Published November 19 2012
Other helpful hints for preparing your feastEven though Thanksgiving isn’t until Thursday, you might want to think about thawing your turkey out before then, with Wednesday being the best bet.
According to the Food Safety and Inspection Service, a 4- to 12-pound turkey will need two to six hours to thaw in cold water, while a 12- to 16-pounder turkey will need six to eight hours to thaw.
Want your turkey to be done when everyone’s expecting it to be? Better get started.
If you want to baste the bird once it’s thawed, it’s best to use an oil-based, and not water-based, product, says Kim Brewster, a culinary arts instructor at Minnesota State Community and Technical College in Moorhead.
“Basting with a water-based product actually will create evaporation and dry the bird out,” says Brewster.
While roasting times vary depending on the size of your bird, Brewster says you can tell when the turkey is done if the temperature in the thighs reaches 165 degrees.
“People always thought you had to get the temp up to 180, 185 degrees, and the breast may get up to that first before the thigh gets done,” Brewster says.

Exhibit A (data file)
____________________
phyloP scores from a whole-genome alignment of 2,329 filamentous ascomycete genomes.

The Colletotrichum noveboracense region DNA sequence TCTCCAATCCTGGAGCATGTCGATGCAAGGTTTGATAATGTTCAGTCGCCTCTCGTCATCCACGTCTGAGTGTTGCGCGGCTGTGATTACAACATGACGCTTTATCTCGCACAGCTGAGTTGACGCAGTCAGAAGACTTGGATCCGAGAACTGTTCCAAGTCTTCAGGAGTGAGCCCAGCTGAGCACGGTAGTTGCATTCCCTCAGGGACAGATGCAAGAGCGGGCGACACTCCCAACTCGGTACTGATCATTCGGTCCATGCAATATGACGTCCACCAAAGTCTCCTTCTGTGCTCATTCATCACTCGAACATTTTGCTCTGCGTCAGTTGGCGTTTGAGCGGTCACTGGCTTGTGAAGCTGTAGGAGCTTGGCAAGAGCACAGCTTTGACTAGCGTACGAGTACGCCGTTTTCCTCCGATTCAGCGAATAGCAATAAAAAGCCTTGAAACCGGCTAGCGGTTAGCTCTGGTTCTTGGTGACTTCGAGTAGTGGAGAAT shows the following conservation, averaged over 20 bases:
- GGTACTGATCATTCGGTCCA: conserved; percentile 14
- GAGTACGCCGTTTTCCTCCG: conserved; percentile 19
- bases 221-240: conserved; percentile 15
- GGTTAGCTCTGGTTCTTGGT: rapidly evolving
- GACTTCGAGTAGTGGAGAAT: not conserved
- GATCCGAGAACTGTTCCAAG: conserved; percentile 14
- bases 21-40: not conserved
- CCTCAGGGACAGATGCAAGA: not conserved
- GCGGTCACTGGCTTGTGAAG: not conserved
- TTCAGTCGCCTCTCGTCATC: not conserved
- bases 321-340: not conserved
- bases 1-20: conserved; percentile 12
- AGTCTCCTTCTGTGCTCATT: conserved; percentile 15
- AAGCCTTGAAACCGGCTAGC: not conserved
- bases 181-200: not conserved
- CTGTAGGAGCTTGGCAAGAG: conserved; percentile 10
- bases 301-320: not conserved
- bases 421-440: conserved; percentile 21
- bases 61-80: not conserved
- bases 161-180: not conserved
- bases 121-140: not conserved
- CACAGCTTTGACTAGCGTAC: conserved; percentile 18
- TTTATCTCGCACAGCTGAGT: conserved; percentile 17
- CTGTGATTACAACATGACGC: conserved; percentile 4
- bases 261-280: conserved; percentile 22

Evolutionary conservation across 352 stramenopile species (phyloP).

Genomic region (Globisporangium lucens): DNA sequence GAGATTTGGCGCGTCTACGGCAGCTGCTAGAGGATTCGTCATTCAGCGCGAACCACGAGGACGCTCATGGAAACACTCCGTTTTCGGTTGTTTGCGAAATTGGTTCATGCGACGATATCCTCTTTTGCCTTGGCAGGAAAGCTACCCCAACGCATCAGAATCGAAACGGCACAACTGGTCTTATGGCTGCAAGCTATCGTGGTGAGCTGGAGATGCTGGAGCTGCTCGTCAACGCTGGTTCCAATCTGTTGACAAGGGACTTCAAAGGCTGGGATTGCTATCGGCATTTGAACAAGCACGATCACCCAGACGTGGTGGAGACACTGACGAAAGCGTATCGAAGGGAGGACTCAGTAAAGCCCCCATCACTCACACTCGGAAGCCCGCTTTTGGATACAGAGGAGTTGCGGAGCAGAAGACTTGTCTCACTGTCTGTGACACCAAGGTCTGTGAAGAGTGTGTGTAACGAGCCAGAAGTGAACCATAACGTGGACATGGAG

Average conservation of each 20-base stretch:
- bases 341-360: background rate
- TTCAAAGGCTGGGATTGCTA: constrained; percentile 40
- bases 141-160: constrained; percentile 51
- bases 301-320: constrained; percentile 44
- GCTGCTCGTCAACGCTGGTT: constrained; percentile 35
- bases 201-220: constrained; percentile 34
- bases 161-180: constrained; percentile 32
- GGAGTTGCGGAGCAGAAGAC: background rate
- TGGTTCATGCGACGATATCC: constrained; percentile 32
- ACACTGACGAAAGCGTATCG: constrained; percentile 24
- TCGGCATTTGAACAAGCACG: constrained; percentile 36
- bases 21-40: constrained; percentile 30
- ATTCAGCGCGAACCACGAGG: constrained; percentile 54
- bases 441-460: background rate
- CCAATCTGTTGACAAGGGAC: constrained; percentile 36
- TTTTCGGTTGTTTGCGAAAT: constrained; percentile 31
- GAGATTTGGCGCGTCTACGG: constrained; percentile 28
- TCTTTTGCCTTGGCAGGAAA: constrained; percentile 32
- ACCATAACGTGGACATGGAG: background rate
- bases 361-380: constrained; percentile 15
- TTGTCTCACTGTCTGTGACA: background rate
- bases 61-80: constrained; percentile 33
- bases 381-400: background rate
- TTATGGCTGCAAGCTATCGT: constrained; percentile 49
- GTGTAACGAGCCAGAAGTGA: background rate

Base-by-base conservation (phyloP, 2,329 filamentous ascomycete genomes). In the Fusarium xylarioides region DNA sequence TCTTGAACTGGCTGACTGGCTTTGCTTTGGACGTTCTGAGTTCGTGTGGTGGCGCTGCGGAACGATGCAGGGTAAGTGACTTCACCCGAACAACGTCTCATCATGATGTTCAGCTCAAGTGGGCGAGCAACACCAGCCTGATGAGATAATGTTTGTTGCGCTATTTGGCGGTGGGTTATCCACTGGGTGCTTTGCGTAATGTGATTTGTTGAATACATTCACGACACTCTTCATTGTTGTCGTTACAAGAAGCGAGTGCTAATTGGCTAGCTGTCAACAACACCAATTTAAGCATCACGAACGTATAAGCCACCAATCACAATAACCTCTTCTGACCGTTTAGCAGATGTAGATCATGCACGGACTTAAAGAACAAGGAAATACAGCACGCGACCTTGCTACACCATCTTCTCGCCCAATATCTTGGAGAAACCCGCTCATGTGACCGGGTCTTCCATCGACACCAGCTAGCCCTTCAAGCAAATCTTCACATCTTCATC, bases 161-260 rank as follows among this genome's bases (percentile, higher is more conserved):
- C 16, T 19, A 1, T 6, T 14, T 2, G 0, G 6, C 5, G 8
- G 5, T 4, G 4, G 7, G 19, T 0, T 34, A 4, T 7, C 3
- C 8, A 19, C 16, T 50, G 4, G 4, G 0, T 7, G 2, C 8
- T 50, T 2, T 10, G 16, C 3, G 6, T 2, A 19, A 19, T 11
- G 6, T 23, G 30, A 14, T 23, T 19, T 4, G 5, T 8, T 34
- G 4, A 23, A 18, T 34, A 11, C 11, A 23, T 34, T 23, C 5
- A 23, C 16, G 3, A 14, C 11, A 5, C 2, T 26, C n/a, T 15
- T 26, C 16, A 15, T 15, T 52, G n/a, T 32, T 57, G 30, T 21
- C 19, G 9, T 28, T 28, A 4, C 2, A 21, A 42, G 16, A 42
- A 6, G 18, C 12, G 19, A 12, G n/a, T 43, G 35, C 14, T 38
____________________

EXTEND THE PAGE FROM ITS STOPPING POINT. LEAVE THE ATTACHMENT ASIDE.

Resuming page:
Once you can tell the meat is ready to go, Brewster recommends letting the turkey sit out for 15 minutes or so to let the juices settle. Then you’re all set to dig in.
After the meal is finished and you have leftovers – and what good Thanksgiving meal doesn’t have leftovers – Brewster suggests getting it into the fridge as quickly as possible.
There are some schools of thought that say people should let the leftovers sit out and cool down before going in the fridge, but Brewster says that’s not right.
“Get the leftovers in the fridge and get them cold, for spoilage reasons,” he says, adding that leftovers should not be covered airtight, so as to let the container vent and allow the steam to escape.